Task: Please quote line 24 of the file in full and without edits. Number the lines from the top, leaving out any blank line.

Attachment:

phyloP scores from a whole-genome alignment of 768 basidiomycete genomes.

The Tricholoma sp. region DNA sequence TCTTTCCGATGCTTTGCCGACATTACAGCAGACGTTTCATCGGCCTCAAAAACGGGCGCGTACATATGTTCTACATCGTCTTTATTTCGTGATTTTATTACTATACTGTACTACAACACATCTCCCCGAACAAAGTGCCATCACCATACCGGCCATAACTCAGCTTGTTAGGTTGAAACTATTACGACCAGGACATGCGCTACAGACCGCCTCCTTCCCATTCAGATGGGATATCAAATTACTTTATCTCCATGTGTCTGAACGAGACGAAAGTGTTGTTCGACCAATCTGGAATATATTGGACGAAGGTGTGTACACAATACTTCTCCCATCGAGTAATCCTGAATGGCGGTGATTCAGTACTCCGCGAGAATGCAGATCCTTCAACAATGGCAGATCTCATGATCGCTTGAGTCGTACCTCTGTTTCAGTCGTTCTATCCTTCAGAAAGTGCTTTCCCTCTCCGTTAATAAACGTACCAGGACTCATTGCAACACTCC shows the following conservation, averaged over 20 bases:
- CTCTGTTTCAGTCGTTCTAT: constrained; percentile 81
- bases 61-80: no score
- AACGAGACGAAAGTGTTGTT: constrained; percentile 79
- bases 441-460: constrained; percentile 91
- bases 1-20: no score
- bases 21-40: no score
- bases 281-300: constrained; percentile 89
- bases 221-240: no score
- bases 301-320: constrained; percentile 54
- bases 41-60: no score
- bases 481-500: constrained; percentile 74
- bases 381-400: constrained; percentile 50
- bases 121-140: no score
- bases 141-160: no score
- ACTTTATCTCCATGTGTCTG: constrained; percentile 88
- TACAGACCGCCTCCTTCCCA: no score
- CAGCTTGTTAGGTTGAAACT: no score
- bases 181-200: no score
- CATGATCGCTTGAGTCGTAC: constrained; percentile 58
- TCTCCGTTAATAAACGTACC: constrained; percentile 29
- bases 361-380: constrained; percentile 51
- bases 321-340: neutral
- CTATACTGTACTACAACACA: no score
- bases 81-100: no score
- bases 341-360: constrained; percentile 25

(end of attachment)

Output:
- bases 321-340: neutral